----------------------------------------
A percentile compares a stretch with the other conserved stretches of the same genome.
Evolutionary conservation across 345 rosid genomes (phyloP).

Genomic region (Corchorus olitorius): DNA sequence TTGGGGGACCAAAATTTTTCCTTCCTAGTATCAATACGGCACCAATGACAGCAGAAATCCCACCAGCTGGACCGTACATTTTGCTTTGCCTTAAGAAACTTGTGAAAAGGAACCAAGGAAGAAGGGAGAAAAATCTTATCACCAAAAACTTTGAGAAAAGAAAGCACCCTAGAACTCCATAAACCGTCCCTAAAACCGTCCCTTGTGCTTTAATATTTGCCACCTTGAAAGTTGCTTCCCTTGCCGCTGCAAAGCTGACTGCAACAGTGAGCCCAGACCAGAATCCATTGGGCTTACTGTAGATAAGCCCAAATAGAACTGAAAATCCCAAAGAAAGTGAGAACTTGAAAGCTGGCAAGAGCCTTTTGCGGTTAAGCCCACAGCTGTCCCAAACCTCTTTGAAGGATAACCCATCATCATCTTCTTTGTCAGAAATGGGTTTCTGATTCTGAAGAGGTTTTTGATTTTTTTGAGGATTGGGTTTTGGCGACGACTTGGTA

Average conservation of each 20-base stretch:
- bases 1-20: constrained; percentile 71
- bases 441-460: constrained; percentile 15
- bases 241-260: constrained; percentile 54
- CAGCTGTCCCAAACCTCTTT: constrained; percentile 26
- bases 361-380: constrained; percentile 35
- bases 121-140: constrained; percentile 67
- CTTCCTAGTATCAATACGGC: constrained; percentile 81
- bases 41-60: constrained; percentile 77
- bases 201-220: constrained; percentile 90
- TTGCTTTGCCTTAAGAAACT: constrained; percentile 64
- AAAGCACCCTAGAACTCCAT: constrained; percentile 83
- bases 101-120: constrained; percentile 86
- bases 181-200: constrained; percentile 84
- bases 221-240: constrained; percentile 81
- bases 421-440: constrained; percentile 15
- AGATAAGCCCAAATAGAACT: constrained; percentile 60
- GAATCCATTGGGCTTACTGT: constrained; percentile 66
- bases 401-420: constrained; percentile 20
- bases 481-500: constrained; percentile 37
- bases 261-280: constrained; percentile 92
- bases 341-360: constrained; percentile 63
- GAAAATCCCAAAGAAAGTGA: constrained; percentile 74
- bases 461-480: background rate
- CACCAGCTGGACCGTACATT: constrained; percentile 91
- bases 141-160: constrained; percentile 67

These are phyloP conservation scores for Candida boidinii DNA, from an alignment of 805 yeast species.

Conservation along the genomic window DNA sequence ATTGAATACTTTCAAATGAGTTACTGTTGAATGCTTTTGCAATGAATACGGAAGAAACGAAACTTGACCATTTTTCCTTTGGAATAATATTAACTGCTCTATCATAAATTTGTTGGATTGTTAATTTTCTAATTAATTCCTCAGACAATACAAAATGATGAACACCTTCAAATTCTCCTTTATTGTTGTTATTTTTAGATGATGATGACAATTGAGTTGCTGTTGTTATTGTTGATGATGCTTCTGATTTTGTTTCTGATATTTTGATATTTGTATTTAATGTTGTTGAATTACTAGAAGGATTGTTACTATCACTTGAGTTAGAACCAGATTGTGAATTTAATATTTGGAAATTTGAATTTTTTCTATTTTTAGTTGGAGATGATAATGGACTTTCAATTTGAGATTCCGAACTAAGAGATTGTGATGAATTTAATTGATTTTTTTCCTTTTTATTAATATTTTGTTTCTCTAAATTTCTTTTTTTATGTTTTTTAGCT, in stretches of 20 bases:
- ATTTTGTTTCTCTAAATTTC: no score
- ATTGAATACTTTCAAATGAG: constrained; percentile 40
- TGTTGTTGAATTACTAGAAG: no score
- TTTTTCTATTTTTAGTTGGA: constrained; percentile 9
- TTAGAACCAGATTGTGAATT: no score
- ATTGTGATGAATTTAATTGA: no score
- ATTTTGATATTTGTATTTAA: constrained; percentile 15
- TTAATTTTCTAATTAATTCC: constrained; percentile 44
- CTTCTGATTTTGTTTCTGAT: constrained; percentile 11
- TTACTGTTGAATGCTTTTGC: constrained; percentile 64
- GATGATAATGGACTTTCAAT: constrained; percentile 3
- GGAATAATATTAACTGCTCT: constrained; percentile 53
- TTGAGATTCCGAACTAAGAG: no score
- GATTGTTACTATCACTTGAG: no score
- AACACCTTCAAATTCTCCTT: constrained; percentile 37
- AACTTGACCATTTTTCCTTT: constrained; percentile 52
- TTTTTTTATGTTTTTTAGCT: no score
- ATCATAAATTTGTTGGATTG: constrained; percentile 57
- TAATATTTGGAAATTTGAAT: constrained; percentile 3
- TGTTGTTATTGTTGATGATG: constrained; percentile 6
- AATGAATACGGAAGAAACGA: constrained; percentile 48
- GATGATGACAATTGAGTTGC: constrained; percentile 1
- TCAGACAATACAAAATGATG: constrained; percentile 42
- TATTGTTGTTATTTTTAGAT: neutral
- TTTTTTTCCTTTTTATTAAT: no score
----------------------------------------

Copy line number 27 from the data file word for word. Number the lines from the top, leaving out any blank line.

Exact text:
- bases 461-480: background rate